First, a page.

Setting: A metal form into which a stone is set using prongs, a bezel, or any other means of holding the stone.
Sew on Screen: A domed stamping with multiple holes punched in it, for sewing on beads with beading thread or beading wire.
S-hook Clasp: Two flat stock findings with a matched appearance. One part is shaped like the letter S, and the other part like the number 8. When used together they work as a clasp for a necklace. Photo and additional information.
Shank: In a ring, the shank is the part that surrounds the finger. The shank and the setting in which a stone is to be set are collectively referred to as a ring mounting.
Shell cameo: Generally a cameo carving in which the white upper layer of a shell stands out from the darker brownish underside. Generally of Italian workmanship.
Shoelace Charm: A charm with ring for attaching to the lacing of a shoe, or a slotted decorative item that can be laced through a shoe lace at the toe end of the lacing.
Signet ring: A ring with the wearer’s coat of arms, initial or crest engraved; originally used to impress a wax seal for identification of letters or documents; also called seal ring.
Simulated stones: Imitation stones of glass, paste or plastic.
Solder-Flushed Finding: A type of finding that has a solder coating, facilitating assembly with quick heating.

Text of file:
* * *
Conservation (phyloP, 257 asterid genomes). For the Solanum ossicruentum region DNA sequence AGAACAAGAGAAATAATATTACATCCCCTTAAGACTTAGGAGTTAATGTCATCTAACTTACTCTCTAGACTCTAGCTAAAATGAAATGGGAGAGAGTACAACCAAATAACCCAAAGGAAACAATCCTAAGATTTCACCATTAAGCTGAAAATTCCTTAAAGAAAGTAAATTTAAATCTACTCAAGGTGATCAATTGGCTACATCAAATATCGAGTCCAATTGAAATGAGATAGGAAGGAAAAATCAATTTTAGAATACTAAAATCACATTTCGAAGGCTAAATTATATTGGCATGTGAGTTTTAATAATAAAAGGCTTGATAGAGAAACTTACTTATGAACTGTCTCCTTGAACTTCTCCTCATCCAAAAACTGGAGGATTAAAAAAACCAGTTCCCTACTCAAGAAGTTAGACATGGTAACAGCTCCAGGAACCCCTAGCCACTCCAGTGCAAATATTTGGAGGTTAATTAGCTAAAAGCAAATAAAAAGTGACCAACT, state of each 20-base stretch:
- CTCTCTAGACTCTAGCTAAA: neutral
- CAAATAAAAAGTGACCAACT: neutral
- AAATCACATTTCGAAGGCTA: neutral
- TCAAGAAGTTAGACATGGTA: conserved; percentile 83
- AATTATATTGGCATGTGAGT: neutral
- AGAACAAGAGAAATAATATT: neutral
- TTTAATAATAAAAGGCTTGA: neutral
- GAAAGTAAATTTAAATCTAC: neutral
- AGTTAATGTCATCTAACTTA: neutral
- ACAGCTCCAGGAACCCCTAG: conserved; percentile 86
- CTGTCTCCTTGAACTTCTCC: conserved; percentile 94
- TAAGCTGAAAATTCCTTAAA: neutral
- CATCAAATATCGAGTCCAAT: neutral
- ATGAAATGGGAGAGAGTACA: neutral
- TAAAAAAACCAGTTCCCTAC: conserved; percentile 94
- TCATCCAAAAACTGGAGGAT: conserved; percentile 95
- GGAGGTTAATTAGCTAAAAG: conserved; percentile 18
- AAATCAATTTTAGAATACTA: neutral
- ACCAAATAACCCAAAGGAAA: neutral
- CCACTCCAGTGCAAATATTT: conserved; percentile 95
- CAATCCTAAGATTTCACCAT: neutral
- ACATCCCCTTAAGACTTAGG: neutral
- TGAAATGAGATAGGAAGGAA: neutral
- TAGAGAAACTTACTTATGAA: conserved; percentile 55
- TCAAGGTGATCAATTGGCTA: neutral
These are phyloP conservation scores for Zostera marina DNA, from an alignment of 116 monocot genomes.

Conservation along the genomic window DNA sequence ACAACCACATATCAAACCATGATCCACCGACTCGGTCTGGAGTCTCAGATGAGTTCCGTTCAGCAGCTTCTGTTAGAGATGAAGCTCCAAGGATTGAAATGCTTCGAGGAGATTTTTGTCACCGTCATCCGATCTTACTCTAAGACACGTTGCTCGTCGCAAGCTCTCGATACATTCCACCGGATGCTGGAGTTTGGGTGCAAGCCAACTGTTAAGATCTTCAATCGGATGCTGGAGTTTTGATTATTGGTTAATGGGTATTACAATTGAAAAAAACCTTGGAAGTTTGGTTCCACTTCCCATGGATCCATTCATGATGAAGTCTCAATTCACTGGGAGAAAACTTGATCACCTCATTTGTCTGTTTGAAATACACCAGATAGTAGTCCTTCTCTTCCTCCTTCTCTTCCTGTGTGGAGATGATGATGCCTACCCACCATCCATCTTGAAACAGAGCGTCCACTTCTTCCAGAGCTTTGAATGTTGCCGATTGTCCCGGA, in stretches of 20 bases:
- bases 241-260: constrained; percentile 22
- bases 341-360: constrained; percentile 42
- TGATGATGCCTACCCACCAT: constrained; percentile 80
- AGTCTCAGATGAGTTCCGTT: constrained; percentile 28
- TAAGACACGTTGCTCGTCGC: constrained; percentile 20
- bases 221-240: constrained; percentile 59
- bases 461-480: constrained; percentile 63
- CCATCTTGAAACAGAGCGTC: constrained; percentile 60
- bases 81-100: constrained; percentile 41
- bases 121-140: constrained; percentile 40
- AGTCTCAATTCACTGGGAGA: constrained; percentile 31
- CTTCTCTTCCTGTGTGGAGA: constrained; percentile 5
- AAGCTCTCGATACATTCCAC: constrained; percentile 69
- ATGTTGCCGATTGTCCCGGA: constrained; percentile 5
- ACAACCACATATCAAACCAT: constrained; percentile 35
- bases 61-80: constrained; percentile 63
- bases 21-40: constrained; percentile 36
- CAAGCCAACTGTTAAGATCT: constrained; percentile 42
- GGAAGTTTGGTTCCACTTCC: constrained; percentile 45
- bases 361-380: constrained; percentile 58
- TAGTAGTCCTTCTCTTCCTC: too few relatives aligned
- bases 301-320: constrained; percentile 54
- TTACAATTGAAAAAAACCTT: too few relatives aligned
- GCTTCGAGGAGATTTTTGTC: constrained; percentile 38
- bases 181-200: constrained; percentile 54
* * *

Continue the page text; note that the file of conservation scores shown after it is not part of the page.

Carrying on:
Solitaire: Generally used to describe a ring with a single center stone, or the stone itself.
Snake chain: Machine chain, round square, rectangular or oval; joints between links are curved to suggest snakeskin.
Snap: See clasp.
Snuff box: A small hinged box, generally ornately engraved on the lid; originally used for carrying a tobacco product the user sniffed.
Soft collar pin: Bar pin with spring clips at each end to grip the ends of the wearer’s shirt collar.
Souvenir spoon: Generally a small demitasse-type spoon used to commemorate an event or a place.
Spacer Bars: A flat metal component with holes which is used to keep strands of beads from crisscrossing in a multi-strand necklace
Split Ring: An oval or round ring inside of which the metal spirals and functions just like a split key ring. It provides added security when attaching charms or ornaments to necklaces or bracelets. Photo and additional information.
Spokes: Metal stampings made in various configurations for the making of a variety of clusters. Most although not all are characterized by having a center with a hole, and "spokes" extending out from the center in many different shapes and forms.